grab this value, but in the meantime… this is pretty
cool.

My column went up early…

It wasn’t really
supposed to be up until Friday, and I doubt you’ll find any links to it anywhere
on MSDN until next week, but you lucky readers of my blog can check out
the next installment of Coding4Fun on MSDN now…

Checking
My E-Mail

Duncan Mackenzie
Microsoft Developer Network

March 26, 2003

Summary: Duncan Mackenzie describes how to
build a tool that uses the System.Net namespace of the Microsoft .NET
Framework to check a POP3 e-mail account for unread messages. (15 printed
pages)

Big thanks to Darren for testing an early build
of my code sample… and I’m very sorry that it set his machine on
fire.

First day and he has figured it out already….

Kent’s first day
with my group (to avoid confusion: “my group” means the group I belong to, I
don’t manage anyone…) and he has already realized the truth about
us.

“Day 1 – spent most of it in the cafeteria, as it
was a move day. Two meetings (much lower than my day would have been). Yes, my
new team is/are lunatics 😉 (They know that already, and yes, I know they
all read this
)” –
Kent Sharkey’s Blog

For those of you who might be wondering,
Kent has just joined MSDN, and more
specifically he has become the ASP.NET Content Strategist. As a group, we
content strategists are involved in planning out the articles (and other
materials) that MSDN should write, link to and/or acquire around various
development technologies. I’m the Visual Basic Content Strategist, Steve Kirk is
our man on Architecture,
Matt Powell covers the exciting world of Web Services, Frank
Redmond
is all over the .NET Framework, Brian
Johnson
just joined us as the Security strategist, Paul
Johns 
is working with something called C#, and Shawn Morrissey (our boss) covers
Visual Studio… oh yeah, Tim Ewald is also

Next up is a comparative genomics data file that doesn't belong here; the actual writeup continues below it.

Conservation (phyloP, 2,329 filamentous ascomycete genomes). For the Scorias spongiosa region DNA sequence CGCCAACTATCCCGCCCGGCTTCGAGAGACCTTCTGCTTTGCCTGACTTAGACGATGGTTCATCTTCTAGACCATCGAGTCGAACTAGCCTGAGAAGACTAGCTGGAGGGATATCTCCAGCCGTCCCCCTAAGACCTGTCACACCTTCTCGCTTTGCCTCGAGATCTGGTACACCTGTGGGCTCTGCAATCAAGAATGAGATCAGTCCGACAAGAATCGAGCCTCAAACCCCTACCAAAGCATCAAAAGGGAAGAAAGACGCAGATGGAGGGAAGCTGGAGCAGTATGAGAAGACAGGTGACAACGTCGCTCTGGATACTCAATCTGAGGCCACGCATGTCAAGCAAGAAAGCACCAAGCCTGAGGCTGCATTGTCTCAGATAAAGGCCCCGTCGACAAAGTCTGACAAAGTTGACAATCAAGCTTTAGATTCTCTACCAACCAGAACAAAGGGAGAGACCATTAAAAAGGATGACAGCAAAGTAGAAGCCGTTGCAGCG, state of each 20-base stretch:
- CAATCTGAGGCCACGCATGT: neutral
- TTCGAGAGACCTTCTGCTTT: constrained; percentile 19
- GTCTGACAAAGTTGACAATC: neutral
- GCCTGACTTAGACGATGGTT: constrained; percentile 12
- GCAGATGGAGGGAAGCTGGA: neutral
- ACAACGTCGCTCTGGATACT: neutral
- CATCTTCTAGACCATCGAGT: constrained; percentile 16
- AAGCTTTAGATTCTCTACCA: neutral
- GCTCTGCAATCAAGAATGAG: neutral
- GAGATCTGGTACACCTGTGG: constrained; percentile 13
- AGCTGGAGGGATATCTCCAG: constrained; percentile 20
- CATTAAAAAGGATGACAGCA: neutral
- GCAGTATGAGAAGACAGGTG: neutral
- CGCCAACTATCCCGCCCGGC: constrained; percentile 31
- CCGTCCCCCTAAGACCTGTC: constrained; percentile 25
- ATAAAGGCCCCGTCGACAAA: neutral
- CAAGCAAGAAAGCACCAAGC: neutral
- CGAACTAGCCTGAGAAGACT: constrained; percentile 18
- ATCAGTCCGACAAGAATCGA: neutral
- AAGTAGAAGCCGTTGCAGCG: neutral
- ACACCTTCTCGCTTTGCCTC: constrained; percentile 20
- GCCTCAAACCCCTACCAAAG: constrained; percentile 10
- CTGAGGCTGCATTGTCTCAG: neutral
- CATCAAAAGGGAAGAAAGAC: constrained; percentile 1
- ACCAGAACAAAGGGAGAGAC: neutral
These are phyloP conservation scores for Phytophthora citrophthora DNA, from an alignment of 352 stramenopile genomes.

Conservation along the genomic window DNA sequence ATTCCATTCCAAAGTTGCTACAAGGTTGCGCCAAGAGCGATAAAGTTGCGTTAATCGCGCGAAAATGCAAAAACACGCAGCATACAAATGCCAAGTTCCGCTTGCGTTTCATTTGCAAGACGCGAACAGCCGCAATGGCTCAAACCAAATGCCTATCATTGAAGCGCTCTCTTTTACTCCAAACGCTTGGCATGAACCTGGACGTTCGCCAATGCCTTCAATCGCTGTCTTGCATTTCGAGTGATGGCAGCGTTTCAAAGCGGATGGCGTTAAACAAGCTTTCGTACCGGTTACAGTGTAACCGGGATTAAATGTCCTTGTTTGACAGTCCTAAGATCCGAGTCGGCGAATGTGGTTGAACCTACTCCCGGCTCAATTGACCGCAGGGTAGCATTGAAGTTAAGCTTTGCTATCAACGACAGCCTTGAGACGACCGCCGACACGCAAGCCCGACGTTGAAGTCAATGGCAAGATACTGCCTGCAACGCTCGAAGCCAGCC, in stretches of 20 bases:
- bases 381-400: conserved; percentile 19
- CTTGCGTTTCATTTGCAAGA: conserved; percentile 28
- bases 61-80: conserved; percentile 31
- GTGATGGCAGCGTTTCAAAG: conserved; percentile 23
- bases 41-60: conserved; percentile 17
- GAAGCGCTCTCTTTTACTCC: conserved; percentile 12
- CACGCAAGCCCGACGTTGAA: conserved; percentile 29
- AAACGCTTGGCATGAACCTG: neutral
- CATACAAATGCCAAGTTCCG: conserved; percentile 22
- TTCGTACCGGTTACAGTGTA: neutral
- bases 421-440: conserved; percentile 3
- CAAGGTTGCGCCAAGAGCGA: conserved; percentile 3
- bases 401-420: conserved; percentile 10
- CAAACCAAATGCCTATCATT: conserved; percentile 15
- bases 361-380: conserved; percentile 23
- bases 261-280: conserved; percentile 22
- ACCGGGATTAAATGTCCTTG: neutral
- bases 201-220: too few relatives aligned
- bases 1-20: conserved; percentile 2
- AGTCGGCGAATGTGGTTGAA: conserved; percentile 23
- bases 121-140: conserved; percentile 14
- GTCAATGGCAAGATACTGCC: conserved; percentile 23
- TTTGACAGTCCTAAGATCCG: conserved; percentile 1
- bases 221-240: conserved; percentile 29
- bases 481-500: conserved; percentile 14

part of our group… but no one really knows what he
does
😉

Macros in VS.NET

I have to admit I
haven’t taken advantage of enough of VS.NET’s capabilities… the ability to
write macros alone should have resulted in a ton of useful little routines, but
I have only written a few. One of the ones I use most often converts between a
list of my internal member variables in a class…

    Dim m_fred As String
    Dim m_counter As Integer

to the bare-bones properties

    Public Property fred() As String
        Get
            Return m_fred
        End Get
        Set(ByVal Value As String)
            m_fred = Value
        End Set
    End Property

    Public Property counter() As Integer
        Get
            Return m_counter
        End Get
        Set(ByVal Value As Integer)
            m_counter = Value
        End Set
    End Property

It is dependent on my particular hungarian-ish (m_) naming
style for internal variables and it doesn’t deal well with arrays or
variables that get instantiated in their declarations… but I find
it a real timesaver to spit out that initial pass at the
properties before I go in and add any validation or whatever else
I was going to do… On the off chance that you might find it useful as
well, or that you want to “finish it up”, here is the source of the
macro:


Sub ConvertProperties()
    DTE.UndoContext.Open("ConvertProperties")
    Try
        Dim txt As TextSelection
        txt = DTE.ActiveDocument.Selection

        Dim line, originalCode As String
        originalCode = txt.Text

        Dim lines() As String
        lines = Split(originalCode, vbLf)
        Dim variableName As String
        Dim publicName As String
        Dim dataType As String
        Dim propertyProcedure As String

        Dim r As Regex
        r = New Regex( _
        "(Dim|Private)\s*(?<varname>\S*)\s*As\s*(?<typename>\S*)", _
        RegexOptions.IgnoreCase Or RegexOptions.ExplicitCapture)

        For Each line In lines
            line = line.Trim
            If Not line = "" Then
                Dim mtch As Match
                mtch = r.Match(line)
                If mtch.Success Then
                    variableName = mtch.Groups("varname").Value.Trim
                    dataType = mtch.Groups("typename").Value.Trim
                    publicName = variableName.Substring(2)

                    propertyProcedure = _
                        String.Format("{0}Public Property {1} As {2}{0}" _
                            & "    Get{0}" _
                            & "        Return {3}{0}" _
                            & "    End Get{0}" _
                            & "    Set(ByVal Value As {2}){0}" _
                            & "        {3} = Value{0}" _
                            & "    End Set{0}" _
                            & "End Property", vbCrLf, publicName, _
                            dataType, variableName)

                    txt.Insert(vbCrLf & propertyProcedure, _
                        vsInsertFlags.vsInsertFlagsInsertAtEnd)
                End If

            End If
        Next
        txt.SmartFormat()
    Catch
        'don't do anything
        'but I don't want to see an error!
    End Try
    DTE.UndoContext.Close()
End Sub

Anyone have some real cool/useful VS.NET macros?